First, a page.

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Stepchildren!

Over the years I’ve seen many marriages fractured because the husband and wife have few skills for dealing with the problems that arise with having stepchildren.

Julie and Jim have been married for seven years. They have no children together but Jim has two children, ages 12 and 14, by his former wife. Jim complains to me that nothing his children do is right in the eyes of his wife. He thinks Julie is too demanding and critical.

Julie fights back by saying that the boys are disrespectful to her. They never say hello, goodbye, or thank-you. They rarely share information about their lives and when she asks a question they either don’t answer or give a minimal response. They leave their clothes and shoes all over the place, make messes in the kitchen, and resist even the simplest chores, like emptying out the dishwasher or helping to cut the grass.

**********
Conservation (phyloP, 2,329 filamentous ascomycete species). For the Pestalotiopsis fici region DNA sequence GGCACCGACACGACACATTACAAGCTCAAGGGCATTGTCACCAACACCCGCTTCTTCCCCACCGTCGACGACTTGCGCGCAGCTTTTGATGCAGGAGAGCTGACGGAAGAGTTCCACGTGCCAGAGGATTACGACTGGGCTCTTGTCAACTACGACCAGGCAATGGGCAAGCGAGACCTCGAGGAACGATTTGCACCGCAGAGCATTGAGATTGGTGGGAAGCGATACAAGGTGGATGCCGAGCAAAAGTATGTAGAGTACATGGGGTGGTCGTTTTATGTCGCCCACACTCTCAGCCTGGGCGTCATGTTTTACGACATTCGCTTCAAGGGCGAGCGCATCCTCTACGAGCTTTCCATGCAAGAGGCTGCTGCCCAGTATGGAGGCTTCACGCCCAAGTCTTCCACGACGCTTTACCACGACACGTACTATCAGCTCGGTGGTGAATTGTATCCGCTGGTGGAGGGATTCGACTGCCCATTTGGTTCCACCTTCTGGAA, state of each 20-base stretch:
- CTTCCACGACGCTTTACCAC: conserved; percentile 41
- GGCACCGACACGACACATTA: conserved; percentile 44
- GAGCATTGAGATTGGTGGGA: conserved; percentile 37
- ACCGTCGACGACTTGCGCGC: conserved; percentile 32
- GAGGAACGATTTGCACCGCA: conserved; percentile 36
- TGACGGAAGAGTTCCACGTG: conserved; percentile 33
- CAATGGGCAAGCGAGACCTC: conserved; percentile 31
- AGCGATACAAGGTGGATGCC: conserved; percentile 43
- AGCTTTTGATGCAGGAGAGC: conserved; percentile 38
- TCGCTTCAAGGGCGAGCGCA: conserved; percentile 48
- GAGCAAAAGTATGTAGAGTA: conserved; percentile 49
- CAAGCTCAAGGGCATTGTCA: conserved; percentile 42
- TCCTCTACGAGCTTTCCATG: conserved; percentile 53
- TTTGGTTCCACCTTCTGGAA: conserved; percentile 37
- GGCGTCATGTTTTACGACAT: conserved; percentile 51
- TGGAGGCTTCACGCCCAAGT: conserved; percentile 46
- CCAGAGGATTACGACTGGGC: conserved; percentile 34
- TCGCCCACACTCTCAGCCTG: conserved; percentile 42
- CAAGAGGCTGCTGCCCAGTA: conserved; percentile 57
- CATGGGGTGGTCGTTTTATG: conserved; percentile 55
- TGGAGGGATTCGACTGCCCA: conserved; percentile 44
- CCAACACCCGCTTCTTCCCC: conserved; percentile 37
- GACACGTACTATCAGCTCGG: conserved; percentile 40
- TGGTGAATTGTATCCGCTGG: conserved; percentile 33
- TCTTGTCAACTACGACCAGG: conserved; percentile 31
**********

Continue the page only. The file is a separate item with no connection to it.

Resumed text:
For seven years the boys have stayed with Julie and Jim every other weekend. Julie has cooked for them, entertained them, picked up after them, shopped for them, and made a big deal out of their birthdays, but rarely does she get a thank-you from them or from Jim.

Julie thinks her husband is too passive with his ex-wife. She often calls on Jim to take the boys when she leaves town for a weekend. Because Jim wants to be with his children he almost always says yes. The problem – he rarely checks with Julie first. This has led to numerous fights and bad feelings.